The new Emergency Broadband Connections Act would provide $50 per month to pay for broadband for workers who have been laid off or furloughed during the Covid-19 pandemic. The Senate bill, sponsored by 26 Democrats, addresses future (not past) hardships for ISPs who choose to continue in the spirit of the FCC’s Keep Americans Connected pledge.

That pledge promised ISPs would not disconnect subscribers during the pandemic for nonpayment, waive late fees, and open Wi-Fi hotspots to any person in their service territory. Close to 800 ISPs have signed the pledge, which officially ends today, June 30th.

The pledge was not without cost, and ISPs, particularly smaller ISPs, are encountering financial hardships as a result, a reality that FCC Chairman Pai has acknowledged.  Chairman Pai recently called on Congress to provide funding to help support the hardships caused by the pledge.

The Wireless Internet Service Provider Association (WISPA) recently put some numbers to those hardships. The average wireless ISP has incurred about $25K in the form of non-payment for services and $3,200 in late fees, according to the association. WISPA fixed wireless ISP members average about 1,500 total subscribers.

Emergency Broadband Connections Act
The Emergency Broadband Connections Act allocates $8.8 billion towards a monthly broadband internet subsidy and pays for devices such as laptop or desktop computers or tablets to eligible households. The bill also requires service providers offering Lifeline services through the USF program to make unlimited minutes and data available to those that currently rely on that program.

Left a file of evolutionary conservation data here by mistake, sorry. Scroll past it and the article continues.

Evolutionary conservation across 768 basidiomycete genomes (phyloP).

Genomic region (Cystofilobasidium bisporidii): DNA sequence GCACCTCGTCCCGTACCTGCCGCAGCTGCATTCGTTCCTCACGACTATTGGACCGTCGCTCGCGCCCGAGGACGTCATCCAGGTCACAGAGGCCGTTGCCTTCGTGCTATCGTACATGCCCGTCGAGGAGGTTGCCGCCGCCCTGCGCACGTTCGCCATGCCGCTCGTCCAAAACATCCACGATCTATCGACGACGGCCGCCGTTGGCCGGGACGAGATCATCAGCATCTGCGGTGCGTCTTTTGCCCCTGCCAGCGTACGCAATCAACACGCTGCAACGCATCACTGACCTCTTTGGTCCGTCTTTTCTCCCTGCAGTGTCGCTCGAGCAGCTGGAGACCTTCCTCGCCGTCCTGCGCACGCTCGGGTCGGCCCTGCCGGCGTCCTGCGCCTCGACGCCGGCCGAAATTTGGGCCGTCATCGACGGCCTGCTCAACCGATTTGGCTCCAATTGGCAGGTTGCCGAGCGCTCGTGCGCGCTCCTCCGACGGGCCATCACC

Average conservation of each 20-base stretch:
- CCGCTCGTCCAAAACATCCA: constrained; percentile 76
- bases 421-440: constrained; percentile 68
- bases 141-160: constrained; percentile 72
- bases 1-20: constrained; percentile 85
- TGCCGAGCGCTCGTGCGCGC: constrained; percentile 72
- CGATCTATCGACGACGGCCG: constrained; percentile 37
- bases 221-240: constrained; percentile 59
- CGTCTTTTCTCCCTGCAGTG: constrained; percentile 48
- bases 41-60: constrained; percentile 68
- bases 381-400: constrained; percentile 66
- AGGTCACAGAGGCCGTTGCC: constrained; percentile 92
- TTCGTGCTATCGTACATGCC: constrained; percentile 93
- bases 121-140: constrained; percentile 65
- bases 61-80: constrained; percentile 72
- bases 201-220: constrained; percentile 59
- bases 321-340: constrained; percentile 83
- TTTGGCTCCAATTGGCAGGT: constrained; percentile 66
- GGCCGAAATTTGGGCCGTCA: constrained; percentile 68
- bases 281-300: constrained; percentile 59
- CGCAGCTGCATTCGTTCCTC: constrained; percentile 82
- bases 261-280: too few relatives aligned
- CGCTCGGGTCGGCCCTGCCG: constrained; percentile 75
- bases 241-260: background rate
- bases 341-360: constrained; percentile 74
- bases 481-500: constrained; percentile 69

Eligibility for these benefits is based on a few factors. Persons who have been laid off or furloughed due to the pandemic are eligible. As are households with at least one member that qualifies for the free or reduced school lunch or breakfast program. Households with not less than one member who has received a Federal Pell Grant under section 401 of the Higher Education Act of 1965 are also eligible.

“There’s every indication the fallout from the coronavirus will drag on for months,” said one of primary sponsors of the bill, Ron Wyden ( D-Ore) in a press release. “Our legislation will make sure workers and families in need don’t find themselves stranded offline at the same time they lose a paycheck.

This Senate legislation parallels provisions of the House HEROES Act and the Emergency Broadband Connections Act by Rep. Marc Veasey, D-Texas.

If adopted as written today, the FCC will reimburse ISPs $50 per month ($75 per month on tribal lands) for service provided to these eligible households. Participating ISPs have to offer the service “[i]n the same manner, and on the same or better terms, as described in any of such provider’s advertisements for broadband internet access service to such household, as of May 1, 2020.” The device reimbursement is $100 in total.

Reimbursements are not retroactive, meaning ISPs will have to work with subscribers directly for any past due balances incurred by the pledge prior to the effective date of this legislation. FCC Chairman Pai is encouraging ISPs to continue in the spirit of the pledge after its June 30th expiration.

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